Then he's in the melee. Seems to be a heavy underdog to start as a redshirt freshman, and if that doesn't happen he's got a wait in front of him. The 2014 line projects to be a junior (Miller), three sophomores (Braden, Magnuson, Kalis), and a freshman (no idea but Bosch or Dawson if you put a gun to my head). If those projections are wrong the net effect will be to make the line younger, not older, unless Chris Bryant comes out of nowhere.
So… Samuelson is probably hanging around as the seventh or eighth lineman for a long time, with injury and washout his best shot at starting until he's a fifth year player. But OL are weird, you know the drill.
hi bennie! /Upchurch
It's an annual rite of fan dorkiness each year to try to be the first to guess which numbers the incoming freshmen will be given by obsessively google stalking them. Sometimes I have some inside knowledge from a recruit who was promised his digit, or tweeted his preferences or something. Here's how I did last year:
|Name||Pos.||# in HS||2012 Guess||Actual|
|Allen Gant||S||7 and 14||14||12|
|Chris Wormley||DE||47||84 or 68||43|
|Dennis Norfleet||RB/KR||21||21 if available, or 31||26|
|Devin Funchess||TE||5 and 15||85||19|
|Drake Johnson||RB||2 and 18||32 or 6 or 23||29|
|Sione Houma||FB||35||41 or 32||39|
|Terry Richardson||CB||3 and 6 and 9||9||13|
|Tom Strobel||DE||36||63 or 93 or 86||50|
|Willie Henry||DT||74||74 or 68||69|
Four out of 22 ain't…well yes it is. It was bad. This article is useless. Let's continue it anyway; I swear to do better.
Getting to know you. Each coach has his own tendencies with this so we'll get better at it in time. With Hoke, he seems to like having consecutive numbers in the same position group, perhaps for mentoring purposes because they sit next to each other in the locker room. It's far from a rule, but it's a trend. Carr rarely let a player share a specialist's digit, but Hoke doesn't seem to have a problem with it, for example Wormley and Hagerup share a number, and walk-on tight end Alex Mitropoulus-Rundus (I'm gonna just start calling him "Alex M-R") has the same digit as backup punter Kenny Allen. Rich Rodriguez was far more apt to share numbers, and the single digits were nearly always doubled up; Hoke has said in the past that he doesn't like doing that, and the practice has been limited—as of spring just 5, 12 and 34 had scholarship recruits in both numbers, adding 54 and 56 to those double-occupied by players on the two-deep.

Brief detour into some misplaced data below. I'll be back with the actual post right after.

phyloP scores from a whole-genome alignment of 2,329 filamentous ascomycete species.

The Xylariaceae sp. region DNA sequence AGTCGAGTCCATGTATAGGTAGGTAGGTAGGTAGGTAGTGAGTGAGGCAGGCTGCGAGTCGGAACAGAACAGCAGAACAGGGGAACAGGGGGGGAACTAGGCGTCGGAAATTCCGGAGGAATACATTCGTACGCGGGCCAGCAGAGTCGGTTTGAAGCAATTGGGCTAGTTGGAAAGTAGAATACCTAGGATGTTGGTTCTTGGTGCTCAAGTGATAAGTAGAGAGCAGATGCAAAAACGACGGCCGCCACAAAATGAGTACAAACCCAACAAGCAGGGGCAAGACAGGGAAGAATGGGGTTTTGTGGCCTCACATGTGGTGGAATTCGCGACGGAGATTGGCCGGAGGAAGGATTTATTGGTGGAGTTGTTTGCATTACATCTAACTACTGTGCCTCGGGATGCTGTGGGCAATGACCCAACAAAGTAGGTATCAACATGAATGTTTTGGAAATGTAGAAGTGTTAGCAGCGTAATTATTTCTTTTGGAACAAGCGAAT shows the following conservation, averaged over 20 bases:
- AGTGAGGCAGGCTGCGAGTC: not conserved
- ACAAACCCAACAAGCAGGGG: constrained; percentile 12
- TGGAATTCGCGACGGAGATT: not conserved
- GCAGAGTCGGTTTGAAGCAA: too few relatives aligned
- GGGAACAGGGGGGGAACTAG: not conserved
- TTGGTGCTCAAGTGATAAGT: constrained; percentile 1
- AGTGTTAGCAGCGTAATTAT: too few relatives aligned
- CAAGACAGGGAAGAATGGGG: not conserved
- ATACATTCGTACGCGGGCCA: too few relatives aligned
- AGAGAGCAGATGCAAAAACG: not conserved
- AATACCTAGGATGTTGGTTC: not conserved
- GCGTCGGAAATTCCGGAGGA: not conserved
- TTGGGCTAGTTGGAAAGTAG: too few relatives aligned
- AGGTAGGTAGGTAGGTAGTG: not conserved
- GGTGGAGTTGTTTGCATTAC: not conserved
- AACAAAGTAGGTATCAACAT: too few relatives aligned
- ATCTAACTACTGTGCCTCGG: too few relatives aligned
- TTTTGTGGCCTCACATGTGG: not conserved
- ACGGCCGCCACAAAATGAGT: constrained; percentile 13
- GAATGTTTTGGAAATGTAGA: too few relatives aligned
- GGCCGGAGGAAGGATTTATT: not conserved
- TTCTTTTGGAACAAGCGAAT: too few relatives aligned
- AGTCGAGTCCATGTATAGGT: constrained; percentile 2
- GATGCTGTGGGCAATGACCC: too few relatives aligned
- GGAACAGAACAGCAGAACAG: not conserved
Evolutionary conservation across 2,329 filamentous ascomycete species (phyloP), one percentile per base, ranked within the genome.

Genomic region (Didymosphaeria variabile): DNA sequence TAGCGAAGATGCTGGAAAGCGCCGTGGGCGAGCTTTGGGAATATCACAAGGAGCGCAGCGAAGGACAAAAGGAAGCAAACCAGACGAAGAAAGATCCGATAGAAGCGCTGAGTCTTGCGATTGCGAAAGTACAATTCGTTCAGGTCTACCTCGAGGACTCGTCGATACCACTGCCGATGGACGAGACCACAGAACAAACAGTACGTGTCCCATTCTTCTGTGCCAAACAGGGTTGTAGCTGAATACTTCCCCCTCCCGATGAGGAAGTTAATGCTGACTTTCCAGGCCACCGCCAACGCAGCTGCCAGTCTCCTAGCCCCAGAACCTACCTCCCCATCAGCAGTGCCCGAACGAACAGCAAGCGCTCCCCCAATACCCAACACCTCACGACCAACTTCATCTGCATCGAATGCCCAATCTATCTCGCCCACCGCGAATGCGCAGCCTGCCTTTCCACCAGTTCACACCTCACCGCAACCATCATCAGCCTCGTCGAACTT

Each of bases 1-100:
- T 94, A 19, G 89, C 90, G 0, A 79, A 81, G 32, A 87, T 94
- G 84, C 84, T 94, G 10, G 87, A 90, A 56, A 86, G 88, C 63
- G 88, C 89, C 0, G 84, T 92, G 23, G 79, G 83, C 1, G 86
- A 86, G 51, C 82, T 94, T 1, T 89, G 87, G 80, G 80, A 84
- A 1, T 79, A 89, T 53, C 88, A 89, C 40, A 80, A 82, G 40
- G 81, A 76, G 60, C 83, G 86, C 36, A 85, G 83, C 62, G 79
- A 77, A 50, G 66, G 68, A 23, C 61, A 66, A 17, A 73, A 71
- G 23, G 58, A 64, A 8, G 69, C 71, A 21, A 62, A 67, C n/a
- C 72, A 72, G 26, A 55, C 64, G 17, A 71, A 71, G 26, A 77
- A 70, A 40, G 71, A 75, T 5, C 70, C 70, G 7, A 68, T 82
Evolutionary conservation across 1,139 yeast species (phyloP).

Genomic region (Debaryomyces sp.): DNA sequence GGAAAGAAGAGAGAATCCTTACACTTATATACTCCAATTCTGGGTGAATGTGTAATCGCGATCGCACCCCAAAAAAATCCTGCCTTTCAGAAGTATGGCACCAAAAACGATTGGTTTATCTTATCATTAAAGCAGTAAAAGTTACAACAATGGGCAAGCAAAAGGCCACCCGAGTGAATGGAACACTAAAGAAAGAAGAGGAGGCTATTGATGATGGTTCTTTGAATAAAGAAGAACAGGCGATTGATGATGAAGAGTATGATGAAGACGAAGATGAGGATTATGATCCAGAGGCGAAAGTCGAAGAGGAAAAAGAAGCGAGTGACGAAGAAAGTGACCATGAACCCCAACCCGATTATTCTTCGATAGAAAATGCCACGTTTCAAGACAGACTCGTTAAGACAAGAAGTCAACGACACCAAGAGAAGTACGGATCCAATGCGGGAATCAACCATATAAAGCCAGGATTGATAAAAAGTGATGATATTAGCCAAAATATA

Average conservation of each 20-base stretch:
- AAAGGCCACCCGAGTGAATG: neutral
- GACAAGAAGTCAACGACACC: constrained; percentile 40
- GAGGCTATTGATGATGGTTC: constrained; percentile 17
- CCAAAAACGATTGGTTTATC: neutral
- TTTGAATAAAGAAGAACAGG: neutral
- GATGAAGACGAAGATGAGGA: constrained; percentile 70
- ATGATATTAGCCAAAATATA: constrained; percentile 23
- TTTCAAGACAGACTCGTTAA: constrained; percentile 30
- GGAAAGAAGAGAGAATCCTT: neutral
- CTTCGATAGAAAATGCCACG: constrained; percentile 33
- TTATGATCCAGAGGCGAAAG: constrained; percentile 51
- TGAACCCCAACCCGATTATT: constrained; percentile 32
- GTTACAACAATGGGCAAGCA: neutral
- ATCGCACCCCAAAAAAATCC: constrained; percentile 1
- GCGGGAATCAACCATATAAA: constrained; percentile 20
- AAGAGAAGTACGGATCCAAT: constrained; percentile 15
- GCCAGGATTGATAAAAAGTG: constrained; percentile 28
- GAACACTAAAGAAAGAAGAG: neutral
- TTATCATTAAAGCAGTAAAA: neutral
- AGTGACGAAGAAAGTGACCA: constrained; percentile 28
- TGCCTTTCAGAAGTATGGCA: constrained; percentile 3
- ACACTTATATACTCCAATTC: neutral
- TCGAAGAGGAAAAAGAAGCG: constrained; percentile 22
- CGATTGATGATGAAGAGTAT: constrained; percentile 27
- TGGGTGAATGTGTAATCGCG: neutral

The roster lies. The official MGoBlue.com roster still doesn't have DeAnthony Hardison, that nifty RB you saw in the Spring Game. He's #18. Also a practice insider told me Anthony Capatina is playing slot receiver, not "DB" as he's listed on the depth chart. Also weirdly missing from that roster is #79 right tackle Dan Gibbs (a Seaholm Mape!!!), a 2012 preferred walk-on whose twitter profile pic is him riding an oliphant:
Legends/Special #s: 1 because Braylon's scholarship killed the fun, unless Gallon gets it. It won't come as much of a surprise to you that 2 will probably be entering the Legends program this season. There will also be some push for 16, and I doubt it'll be assigned to an offensive player immediately. 11 for the Wisterts, 21 for Desmond, and 87 for Ron Kramer are currently open; it is likely they'll be assigned to veterans whose digits might then be made available if it happens before the season. Bennie's 47 and Jerry's 48 remain occupied by current players and there's no way a second guy will get them. And I've been told they're still working on the Harmon family with 98. Anyway they won't go to freshmen.
Already worn on both sides: 5 (Courtney Avery and Justice Hayes), 6 (Raymon Taylor and Brian Cleary), 12 (Gardner and Allen Gant), 13 (Terry Richardson and Alex Swieca), 15 (James Ross and Shaun Austin), 34 (Jeremy Clark and Brendan Gibbons), 43 (Chris Wormley and Will Hagerup), 54 (Richard Ash and Jareth Glanda), 56 (Ondre Pipkins and Joey Burzynski), 69 (Willie Henry and Erik Gunderson), and 95 (Anthony Capatina and Michael Jocz).
Available on offense only: 4, 7, 14, 18, 22, 24, 25, 30, 33, 35, 40, 50, 52, 53, 55, 57, 59, 66, 76, 92, 96, 97, 99
Available on defense only: 3, 8, 9, 10, 17, 19, 26, 27, 28, 29, 38, 39, 42, 45, 46, 49, 51, 58, 60, 61, 62, 63, 65, 67, 70, 71, 72, 75, 77, 78, 82, 84, 85, 86, 88, 94